of all convex sets containing A.

Since RL is convex, co(A) is nonempty, and since the intersection of convex

sets is convex, co(A) is convex. Also, since we have co(A) 3 C for any convex

set C containing A, it follows that co(A) is the smallest convex set containing A.

T 2.1. T he convex hull of a set A is the set of all convex combinations of

points in A; that is, co(A) : K(A).

Proof. Let +C , denote the family of convex sets containing A. Since

?

co(A) : 7 C and K(A) is a convex set containing A, co(A) 3 K(A). To prove

?

the opposite inclusion, note that A 3 C for each and Lemma 2.6 imply that

?

for each all convex combinations of points in A belong to C . That is, for

?

each , K(A) 3 C . Hence K(A) 3 7 C : co(A).

? ?

Lemma 2.6 states that a set C is convex if and only if K(C) 3 C. Since

C 3 K(C) for any set C, Lemma 2.6 can be restated in the equivalent form that

a set C is convex if and only if K(C) : C. Since, for any set A, K(A) : co(A),

we have the following corollary to Theorem 2.1.

C¬¬ 3. A set A is convex if and only if A : co(A).

T 2.2 (C¤). L et A be a subset of RL and let x + co(A). T hen

´

there exist n ; 1 points x , . . . , x in A and a point p in P such that

L> L>

x:p x ;%;p x .

L> L>

Note that since some of the p ™s may be zero, the result is often stated that

G

a point x + co(A) can be written as a convex combination of at most n ; 1

points of A.

Proof. If x + co(A), then by Theorem 2.1,

K

x: q x , x + A, i : 1, . . . , m, q : (q , . . . , q ) + P , (3)

GG G K K

G

for some positive integer m and some q in P . If m - n ; 1, then there is

K

CONVEX SETS IN RL

42

nothing to prove. If m 9 n ; 1, we shall express x as a convex combination of

at most m 9 1 points. Repeating this argument, a ¬nite number of times gives

the desired result.

Let us then suppose that in (3) m 9 n ; 1. Consider the m 9 1 9 n vectors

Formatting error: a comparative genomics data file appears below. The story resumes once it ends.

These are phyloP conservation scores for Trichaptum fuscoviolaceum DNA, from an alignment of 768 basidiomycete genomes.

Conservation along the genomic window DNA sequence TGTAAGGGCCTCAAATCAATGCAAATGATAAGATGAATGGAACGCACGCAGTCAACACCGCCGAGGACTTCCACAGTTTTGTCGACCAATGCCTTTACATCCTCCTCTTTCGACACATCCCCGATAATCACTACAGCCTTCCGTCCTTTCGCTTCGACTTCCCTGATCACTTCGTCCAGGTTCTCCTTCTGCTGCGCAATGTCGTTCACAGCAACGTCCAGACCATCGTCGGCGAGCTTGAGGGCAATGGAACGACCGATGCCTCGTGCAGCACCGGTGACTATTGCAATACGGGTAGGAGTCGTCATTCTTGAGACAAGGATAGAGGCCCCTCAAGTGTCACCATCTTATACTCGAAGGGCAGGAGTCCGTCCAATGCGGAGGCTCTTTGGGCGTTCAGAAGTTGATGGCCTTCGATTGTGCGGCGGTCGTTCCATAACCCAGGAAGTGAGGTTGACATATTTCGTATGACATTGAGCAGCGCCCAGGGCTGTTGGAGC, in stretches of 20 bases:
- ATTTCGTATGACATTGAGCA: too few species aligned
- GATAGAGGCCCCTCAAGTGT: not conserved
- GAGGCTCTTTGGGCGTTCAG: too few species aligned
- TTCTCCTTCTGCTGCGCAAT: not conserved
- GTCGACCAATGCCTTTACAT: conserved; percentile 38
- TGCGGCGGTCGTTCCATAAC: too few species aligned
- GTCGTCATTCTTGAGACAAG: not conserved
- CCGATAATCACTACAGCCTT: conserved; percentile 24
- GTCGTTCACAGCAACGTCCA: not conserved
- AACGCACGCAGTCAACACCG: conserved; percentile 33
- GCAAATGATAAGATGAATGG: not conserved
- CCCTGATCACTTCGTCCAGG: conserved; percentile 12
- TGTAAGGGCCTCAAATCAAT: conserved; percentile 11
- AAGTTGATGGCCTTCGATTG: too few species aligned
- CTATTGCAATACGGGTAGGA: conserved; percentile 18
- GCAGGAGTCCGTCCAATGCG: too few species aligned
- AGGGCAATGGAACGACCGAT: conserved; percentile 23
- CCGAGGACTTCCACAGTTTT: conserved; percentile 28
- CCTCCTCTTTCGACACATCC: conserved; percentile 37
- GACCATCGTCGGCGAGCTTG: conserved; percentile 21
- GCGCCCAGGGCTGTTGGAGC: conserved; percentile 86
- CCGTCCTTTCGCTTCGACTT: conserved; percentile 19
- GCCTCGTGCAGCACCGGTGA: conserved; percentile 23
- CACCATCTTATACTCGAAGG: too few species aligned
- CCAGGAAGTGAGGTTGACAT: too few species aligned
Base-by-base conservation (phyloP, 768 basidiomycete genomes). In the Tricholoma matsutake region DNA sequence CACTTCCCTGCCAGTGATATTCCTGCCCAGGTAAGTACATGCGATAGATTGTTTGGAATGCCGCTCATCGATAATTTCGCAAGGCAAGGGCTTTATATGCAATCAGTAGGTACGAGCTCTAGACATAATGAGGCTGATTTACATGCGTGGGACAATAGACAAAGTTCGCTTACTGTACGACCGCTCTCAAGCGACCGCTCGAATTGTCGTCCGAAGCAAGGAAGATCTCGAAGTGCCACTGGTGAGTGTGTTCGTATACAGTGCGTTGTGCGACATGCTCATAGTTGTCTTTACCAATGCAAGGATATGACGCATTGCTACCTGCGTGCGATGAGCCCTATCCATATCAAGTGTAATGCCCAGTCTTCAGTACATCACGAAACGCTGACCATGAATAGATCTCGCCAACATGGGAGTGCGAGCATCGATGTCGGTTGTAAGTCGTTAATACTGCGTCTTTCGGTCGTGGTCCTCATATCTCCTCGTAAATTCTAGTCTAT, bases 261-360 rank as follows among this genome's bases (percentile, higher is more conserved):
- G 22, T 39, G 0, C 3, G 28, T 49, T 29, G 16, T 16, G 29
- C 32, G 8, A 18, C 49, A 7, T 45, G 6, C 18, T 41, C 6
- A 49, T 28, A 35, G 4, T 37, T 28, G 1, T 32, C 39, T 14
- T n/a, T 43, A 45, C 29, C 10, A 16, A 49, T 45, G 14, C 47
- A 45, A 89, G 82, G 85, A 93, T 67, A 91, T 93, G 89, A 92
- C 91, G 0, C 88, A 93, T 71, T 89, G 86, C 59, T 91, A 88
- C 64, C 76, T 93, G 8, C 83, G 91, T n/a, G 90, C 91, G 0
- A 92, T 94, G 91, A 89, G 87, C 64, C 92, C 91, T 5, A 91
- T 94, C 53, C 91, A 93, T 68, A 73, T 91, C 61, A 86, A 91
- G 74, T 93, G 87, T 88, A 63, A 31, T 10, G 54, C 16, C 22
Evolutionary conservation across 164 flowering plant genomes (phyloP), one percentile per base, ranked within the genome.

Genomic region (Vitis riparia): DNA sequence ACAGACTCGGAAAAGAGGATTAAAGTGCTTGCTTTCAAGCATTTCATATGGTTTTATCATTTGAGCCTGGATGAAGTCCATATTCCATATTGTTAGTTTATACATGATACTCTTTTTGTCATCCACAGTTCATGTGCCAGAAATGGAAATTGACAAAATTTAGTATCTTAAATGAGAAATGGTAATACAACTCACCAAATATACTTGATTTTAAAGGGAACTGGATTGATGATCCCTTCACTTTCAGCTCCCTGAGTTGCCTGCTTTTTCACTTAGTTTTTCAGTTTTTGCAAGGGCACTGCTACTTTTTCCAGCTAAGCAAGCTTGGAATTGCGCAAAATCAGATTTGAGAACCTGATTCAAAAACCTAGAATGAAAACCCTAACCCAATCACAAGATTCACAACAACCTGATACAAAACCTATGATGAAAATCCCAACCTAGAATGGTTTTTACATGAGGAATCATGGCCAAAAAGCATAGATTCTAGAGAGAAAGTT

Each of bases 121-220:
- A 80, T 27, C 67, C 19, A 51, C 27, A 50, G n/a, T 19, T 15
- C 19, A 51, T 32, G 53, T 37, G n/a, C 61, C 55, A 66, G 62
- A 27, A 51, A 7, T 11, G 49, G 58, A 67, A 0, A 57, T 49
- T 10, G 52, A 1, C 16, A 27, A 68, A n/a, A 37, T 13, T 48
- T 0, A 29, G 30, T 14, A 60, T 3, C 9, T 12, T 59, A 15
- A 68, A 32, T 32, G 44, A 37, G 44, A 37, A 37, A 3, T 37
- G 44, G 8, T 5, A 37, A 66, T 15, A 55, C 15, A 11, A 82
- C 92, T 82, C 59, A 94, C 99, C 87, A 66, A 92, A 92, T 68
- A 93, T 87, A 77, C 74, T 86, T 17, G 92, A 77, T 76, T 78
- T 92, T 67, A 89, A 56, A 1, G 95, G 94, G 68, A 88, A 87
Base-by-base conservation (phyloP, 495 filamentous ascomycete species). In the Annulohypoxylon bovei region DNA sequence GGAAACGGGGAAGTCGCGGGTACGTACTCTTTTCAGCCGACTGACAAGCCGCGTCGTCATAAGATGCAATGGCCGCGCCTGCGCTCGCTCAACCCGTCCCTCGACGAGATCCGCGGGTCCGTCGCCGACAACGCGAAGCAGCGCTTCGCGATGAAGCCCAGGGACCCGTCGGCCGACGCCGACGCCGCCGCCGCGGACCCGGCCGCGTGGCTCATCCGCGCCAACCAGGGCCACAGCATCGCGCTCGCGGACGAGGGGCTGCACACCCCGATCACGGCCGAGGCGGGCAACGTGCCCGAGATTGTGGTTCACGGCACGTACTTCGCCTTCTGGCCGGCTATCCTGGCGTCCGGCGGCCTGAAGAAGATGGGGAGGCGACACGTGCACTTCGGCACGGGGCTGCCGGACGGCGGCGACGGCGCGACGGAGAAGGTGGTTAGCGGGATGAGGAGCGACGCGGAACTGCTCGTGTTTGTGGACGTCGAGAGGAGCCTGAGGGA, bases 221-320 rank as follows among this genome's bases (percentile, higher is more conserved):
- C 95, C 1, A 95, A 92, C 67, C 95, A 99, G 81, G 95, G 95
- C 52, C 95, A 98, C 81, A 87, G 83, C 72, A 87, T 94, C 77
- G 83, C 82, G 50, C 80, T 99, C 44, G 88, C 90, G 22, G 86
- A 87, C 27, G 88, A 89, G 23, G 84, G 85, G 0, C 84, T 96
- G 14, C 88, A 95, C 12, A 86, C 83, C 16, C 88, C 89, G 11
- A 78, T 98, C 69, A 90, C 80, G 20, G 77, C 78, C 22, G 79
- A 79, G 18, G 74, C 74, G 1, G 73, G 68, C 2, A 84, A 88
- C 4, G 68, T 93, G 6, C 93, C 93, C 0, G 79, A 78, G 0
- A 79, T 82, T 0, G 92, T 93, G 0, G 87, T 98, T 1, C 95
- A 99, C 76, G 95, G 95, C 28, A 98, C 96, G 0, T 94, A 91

in RL, (x 9 x ), (x 9 x ), . . . , (x 9 x ). Since m 9 1 9 n, these vectors are

K K K\ K

linearly dependent. Hence there exist scalars , . . . , , not all zero such that

K\

(x 9 x ) ; (x 9 x ) ; % ; 9 x ) : 0.

(x

K K K\ K\ K

: 9( ;%; ). Then

Let

K K\

x ;%; ; x :0 (4)

x

K\ K\ KK

and

K

: 0. (5)

G

G

From (3) and (4) it follows that for any t

K

x : (q 9 t )x . (6)

G GG

G

We shall show that there is a value of t such that the coef¬cients of the x are

G

nonnegative, have sum equal to 1, and at least one of the coef¬cients is zero.

This will prove the theorem.

Let I : +i : i : 1, . . . , m, 9 0,. Since , . . . , are not all zero, it follows

G K

from (5) that I " `. Let i denote an index in I such that

q

G : min+i + I : q / ,.

GG

G

Now take t : q / . Then t . 0, and for i + I

G G

q q

G 9 G . 0,

(q 9 t ) :

G G G

G G

with equality holding for i : i . If i , I, then - 0, so q 9 t . 0 whenever

G G G

t . 0. Thus, if t : q / , then

G G

q 9 t . 0, i : 1, . . . , m with q 9 t : 0.

G G G G

Upon comparing this statement with (6), we see that we have written x as a

nonnegative linear combination of at most m 9 1 points. This combination is

PROPERTIES OF CONVEX SETS 43

also a convex combination since, using (5), we have

K K K K

(q 9 t ) : q 9 t : q : 1.

G G G G G

G G G G

L 2.7. If A is a compact subset of RL, then so is co(A).

If A is closed, then co(A) need not be closed, as the following example

shows. Let

A : +(x , x ) : x 9 0, x 9 0, x x . 1,

and let

A : +(x , x ) : x 9 0, x : 0, x x - 91,.

Let A : A 6 A . Then A is closed, but co(A) : +(x , x ) : x 9 0, is open.

We now prove the lemma. By Theorem 2.2

L>

co(A) : x : x : p x x + A p : (p , . . . , p ) + P .

GG G L> L>

G

Let

:P ;A;%;A

L>

L>

Since A is compact and P is compact, by Theorem I.8.1 the set is